Although the No Surprises Act was signed into law almost three years ago and has been in effect for the past year and a half, there have been numerous delays in implementation and execution due to the complexity of elements of the rules. The Federal Independent Dispute Resolution (IDR) Process is no stranger to ongoing litigation disputes, leaving providers and payors unsure of the process.
The most recent hiccup occurred on August 3, 2023, when United States District Judge Jeremy D. Kernodle issued an order vacating the IDR administrative fee increase from $50 to $350.
As background on the rationale for the administrative fee increase, a recent CMS update reported that 334,828 IDR disputes were initiated from April 15, 2022 to March 31, 2023 – nearly 14 times higher than the projected estimate. 106,615 disputes have been closed out by certified IDR entities, and approximately 37% were found to be ineligible for the IDR process. In response, the Departments of Health & Human Services (HHS), Labor, and the Treasury (collectively, the Departments) made some significant changes to the process:
The form to initiate IDR was updated to include additional data to help reviewers more quickly identify the items and services under dispute;
The instructions request that the parties attach additional supporting documentation; and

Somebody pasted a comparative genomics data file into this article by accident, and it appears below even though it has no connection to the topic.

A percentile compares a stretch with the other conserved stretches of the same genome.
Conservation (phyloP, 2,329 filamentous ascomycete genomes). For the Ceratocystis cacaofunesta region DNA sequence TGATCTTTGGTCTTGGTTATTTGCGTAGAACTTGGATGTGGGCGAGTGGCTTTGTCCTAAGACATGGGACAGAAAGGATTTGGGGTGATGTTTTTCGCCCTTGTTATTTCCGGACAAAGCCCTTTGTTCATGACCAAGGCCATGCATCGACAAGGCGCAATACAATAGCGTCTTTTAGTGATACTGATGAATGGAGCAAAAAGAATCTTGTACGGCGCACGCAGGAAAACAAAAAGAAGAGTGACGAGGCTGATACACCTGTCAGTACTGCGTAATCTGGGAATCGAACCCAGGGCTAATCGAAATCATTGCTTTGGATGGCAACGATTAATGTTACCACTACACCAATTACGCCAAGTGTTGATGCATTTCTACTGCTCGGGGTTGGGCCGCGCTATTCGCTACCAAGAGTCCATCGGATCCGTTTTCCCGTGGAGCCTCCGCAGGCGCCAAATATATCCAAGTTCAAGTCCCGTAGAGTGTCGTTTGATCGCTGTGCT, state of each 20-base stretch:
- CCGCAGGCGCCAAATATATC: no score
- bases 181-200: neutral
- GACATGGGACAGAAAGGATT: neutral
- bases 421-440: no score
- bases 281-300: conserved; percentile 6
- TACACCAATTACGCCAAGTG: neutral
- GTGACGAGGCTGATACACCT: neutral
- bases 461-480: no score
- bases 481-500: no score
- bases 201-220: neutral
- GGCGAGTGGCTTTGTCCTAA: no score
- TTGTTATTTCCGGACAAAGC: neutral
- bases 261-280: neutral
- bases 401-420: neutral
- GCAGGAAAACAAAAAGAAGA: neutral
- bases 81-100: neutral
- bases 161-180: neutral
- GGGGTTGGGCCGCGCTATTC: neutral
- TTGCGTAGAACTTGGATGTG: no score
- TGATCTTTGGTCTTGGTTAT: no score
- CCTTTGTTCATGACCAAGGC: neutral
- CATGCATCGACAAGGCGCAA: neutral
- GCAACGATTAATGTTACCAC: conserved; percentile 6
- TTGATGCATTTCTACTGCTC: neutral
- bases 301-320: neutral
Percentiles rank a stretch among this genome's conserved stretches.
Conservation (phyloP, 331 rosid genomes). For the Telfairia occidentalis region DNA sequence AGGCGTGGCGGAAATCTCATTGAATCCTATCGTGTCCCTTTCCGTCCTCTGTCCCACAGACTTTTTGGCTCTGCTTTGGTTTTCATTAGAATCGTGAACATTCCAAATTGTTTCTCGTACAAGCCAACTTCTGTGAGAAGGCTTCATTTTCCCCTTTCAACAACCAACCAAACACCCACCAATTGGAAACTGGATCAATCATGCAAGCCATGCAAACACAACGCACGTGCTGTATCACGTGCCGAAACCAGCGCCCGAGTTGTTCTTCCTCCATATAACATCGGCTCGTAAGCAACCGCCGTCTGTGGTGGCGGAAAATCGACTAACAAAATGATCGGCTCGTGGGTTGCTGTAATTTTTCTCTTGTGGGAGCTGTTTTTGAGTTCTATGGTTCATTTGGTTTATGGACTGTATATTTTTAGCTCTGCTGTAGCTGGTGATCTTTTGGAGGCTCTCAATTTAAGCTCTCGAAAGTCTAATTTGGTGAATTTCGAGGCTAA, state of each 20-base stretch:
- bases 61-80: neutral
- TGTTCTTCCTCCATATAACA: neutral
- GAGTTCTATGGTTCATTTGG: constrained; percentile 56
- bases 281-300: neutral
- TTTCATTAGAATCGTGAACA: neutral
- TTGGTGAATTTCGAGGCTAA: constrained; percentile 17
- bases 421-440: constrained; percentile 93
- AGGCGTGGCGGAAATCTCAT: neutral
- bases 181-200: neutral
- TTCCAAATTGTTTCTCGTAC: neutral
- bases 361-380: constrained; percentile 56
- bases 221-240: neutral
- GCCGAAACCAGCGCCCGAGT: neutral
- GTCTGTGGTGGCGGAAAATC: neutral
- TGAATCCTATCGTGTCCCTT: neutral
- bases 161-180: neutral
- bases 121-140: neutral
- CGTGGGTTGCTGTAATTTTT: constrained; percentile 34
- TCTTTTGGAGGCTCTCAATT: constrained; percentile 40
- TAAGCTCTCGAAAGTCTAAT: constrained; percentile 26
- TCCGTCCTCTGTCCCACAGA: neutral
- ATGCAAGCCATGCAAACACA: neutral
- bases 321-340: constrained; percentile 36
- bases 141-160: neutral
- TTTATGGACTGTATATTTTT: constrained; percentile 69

The Departments issued an amendment to increase the nonrefundable administrative fee for IDR from $50 to $350.
As a result of the Eastern District of Texas’s decision, HHS had to temporarily suspend the Federal IDR process, including the ability to initiate new disputes, until the Departments can provide additional instruction, causing more headaches for providers and payors alike.
Before the court, the Texas Medical Association argued that the Departments “dramatically increased the administrative fee for participating in the arbitration process, rendering the process cost prohibitive for providers with small-value claims” and contended the Department’s actions violated the Administrative Procedure Act because the fee increase was made without notice and comment, and are arbitrary and capricious. The court agreed and vacated the fee increase. As a result, the Departments are back to the drawing board to determine how to reduce the number of IDR disputes.
The lack of access to the IDR process (due to the overwhelming high demand, delays, and temporary closures) impacts payors and providers who are out of network with each other and unable to agree on the cost of out of network care. Payors are expected to pay for services provided to its members that it did not contract for with providers it has not credentialed or approved. In turn, providers are expected to provide care without any guarantee of how much they will be reimbursed or when they will be paid. While legislatures hoped this would encourage payors and providers to contract with each other and go in network, CMS’s update demonstrates that the misalignment here has proven to be much greater than expected and does not appear to be going away any time soon.